Kickboxing champ mends from broken bones, injuries
Wallace Britton is a buff man.
His arms are thicker than goalposts. Trying to fit his legs into skinny jeans would be like trying to stuff baseball bats into pencil sharpeners.
And if he didn’t have such a stocky build, the 33-year-old Baton Rouge police officer might not be alive today.
Around 3:30 a.m. July 20, Britton was standing in the parking lot of an apartment complex on Prescott Road, investigating a vehicular burglary and talking with the woman who owned the car.
Britton began to fingerprint an item inside the car.
“I went to pull a second fingerprint off, and I woke up in the hospital,” Britton said.
He doesn’t remember a 1997 Dodge Caravan that unexpectedly veered off the road and barreled straight toward him, nor does he remember being struck by the minivan, an impact that sent him flying across the parking lot and into the door of another van nearly 50 feet away.
Britton’s first memory following the hit-and-run occurred in a hospital room where he was surrounded by family, friends and police officers.
“I knew I was on a bed or something like that, and I kept trying to sit up. And officers were holding me down and they were saying, ‘Stay down, you’re hurt.’ And I kept trying to get up,” Britton said.
He remembers hearing the voices of his wife, Marisa Britton, and son, Jalen, 13.
“I remember my son was crying. And I sat up and I looked at him and I told him, ‘I’m OK.’ I said, ‘I need you to be strong. This is just a setback. I’m going to get out of this. I’m going to be fine.’
“And I laid back down, and I don’t remember anything after that,” Britton said.
Police soon identified Ronald Milton Byrd, 37, as the driver of the van that struck Britton, the burglary victim Britton was interviewing and at least four other vehicles in the parking lot that morning.
Byrd surrendered a day after fleeing the scene of the hit-and-run, and prosecutors recently charged him with two counts of felony hit-and-run resulting in serious injury or death, court documents show.
Britton, known to friends and colleagues as ‘Superman,’ had been severely injured. He suffered a broken tibial plateau in his left leg, three torn ligaments in his right knee, bruised lungs, a fractured neck and a number of face lacerations.
The van that Britton — a roughly 5-foot-9, 225-pound projectile — struck midflight came out damaged too. The driver’s-side door looked like it had been “T-boned.”
“I had never broken a bone in my life before this, and I’m just glad I didn’t feel it,” Britton said.
It’s not like Britton has lived his life in a silicon bubble. In fact, he’s a two-time world champion kickboxer who has trained in some form of martial arts practically his whole life.
“This guy can do a jump-spin-kick and kick two men in the face as he does it,” said Craig Michelet, a close friend and former student of Britton’s when Britton worked as a taekwondo instructor.
“He is a true man of character with some God-given skills that he will share with anyone,” Michelet said. “And he’s also a guy with these physical abilities that you want protecting your community.”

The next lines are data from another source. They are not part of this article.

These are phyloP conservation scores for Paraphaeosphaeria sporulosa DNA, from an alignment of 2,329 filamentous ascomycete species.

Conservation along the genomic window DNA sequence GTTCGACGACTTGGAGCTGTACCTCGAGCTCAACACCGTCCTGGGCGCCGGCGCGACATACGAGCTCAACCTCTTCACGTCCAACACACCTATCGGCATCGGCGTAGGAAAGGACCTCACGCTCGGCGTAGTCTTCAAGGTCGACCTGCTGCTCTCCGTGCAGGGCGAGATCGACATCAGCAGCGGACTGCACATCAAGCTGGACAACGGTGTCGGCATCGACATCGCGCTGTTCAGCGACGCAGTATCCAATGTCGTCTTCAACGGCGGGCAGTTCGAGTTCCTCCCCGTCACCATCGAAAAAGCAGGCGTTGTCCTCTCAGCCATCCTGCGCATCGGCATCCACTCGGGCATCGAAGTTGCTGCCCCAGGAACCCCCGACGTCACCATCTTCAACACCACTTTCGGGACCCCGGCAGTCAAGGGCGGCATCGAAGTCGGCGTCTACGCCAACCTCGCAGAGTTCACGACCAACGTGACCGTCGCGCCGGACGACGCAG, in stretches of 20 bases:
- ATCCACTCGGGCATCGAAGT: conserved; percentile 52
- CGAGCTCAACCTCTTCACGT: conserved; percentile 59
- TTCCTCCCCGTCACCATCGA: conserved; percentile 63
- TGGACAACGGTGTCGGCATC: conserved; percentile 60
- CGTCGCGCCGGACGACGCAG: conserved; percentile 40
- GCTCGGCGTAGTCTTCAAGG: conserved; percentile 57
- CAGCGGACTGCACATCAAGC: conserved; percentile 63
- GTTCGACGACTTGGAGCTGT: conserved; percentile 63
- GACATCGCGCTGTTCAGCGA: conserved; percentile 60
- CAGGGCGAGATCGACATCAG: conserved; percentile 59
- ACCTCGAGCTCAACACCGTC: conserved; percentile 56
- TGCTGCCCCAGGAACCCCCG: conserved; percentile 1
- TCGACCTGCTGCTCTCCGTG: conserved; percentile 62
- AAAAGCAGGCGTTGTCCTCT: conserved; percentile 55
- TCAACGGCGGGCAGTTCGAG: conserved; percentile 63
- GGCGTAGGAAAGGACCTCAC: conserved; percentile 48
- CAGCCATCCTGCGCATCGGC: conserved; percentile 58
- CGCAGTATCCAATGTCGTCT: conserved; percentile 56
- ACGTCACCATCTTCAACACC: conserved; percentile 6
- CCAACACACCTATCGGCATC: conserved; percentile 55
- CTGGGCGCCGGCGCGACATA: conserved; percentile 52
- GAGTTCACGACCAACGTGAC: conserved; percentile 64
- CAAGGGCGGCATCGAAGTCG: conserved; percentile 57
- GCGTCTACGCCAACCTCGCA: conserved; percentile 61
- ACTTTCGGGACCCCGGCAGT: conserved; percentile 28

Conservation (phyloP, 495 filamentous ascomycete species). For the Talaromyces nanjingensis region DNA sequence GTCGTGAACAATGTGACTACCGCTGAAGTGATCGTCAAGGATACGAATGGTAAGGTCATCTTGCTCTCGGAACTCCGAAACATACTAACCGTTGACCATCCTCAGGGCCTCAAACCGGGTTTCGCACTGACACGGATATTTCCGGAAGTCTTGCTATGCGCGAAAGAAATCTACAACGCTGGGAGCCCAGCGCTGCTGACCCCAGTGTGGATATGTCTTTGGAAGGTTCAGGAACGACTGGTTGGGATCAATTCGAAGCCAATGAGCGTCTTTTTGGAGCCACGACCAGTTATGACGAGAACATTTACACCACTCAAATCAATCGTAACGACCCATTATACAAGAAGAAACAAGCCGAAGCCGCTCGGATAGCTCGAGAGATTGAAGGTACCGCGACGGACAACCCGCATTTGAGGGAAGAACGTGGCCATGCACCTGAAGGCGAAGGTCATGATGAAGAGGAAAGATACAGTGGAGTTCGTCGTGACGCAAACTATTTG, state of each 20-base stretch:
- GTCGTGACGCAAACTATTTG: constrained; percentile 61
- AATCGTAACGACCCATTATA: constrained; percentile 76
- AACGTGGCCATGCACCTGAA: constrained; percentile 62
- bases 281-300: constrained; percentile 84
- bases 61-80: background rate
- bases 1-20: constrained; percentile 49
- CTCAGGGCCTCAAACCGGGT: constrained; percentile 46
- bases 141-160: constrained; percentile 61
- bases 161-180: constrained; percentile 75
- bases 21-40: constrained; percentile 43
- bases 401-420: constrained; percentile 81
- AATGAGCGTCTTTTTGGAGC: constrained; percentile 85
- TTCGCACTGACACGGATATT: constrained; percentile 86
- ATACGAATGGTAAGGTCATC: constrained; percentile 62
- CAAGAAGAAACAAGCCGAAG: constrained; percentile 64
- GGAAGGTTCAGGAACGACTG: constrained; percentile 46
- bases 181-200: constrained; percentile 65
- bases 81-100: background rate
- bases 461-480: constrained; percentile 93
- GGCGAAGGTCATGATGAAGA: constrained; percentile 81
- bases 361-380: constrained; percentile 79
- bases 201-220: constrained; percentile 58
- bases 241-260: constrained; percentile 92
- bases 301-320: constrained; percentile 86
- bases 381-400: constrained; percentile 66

“Now that he’s flown 50 feet in the air and survived, he’s officially ‘Superman,’ ” Michelet added.
Britton refers to his wife as Wonder Woman.
“She’s held it together,” Britton said of his wife. “She’s been great through this whole ordeal.”
Marisa Britton stayed with her husband as often as she could during his roughly monthlong hospital stay.
Now, when she’s not working, Wallace Britton said, she’s shuttling him to various doctor’s appointments and using a binder several inches thick to keep track of everything related to her husband’s medical visits.
Michelet, too, visited Britton almost every day he was in the hospital, only skipping a visit to set up a fundraiser to cover some of Britton’s medical expenses. It was one of several put on by the 4th Sunday Riders, a motorcycle group led by Michelet.
“Everybody’s done something,” Britton said. His mother flew in for a month from Colorado, where Britton grew up.
Fellow police officers occasionally come by his house to keep the lawn from turning into an overgrown weed haven.
His in-laws, his friends and classmates he hasn’t spoken to in years have showered him with sympathy and care to keep him motivated during the physically and emotionally trying recovery period, Britton said.
Since the night of the crash, Britton has undergone two surgeries on his left leg and has at least one more surgery still to come on his right leg.
The bloody gashes on his face healed long ago, leaving behind scars above his forehead, on the left side of his nose and just above his upper lip.
Britton still expects to make a full recovery.
He was back inside a weight room before he even got crutches — with his doctor’s permission — wheeling around and cranking out various upper body exercises, trying to gain back the muscle mass he’s lost since the crash.
“Every day I try to do something to progress,” Britton said. “It’s a test of patience.”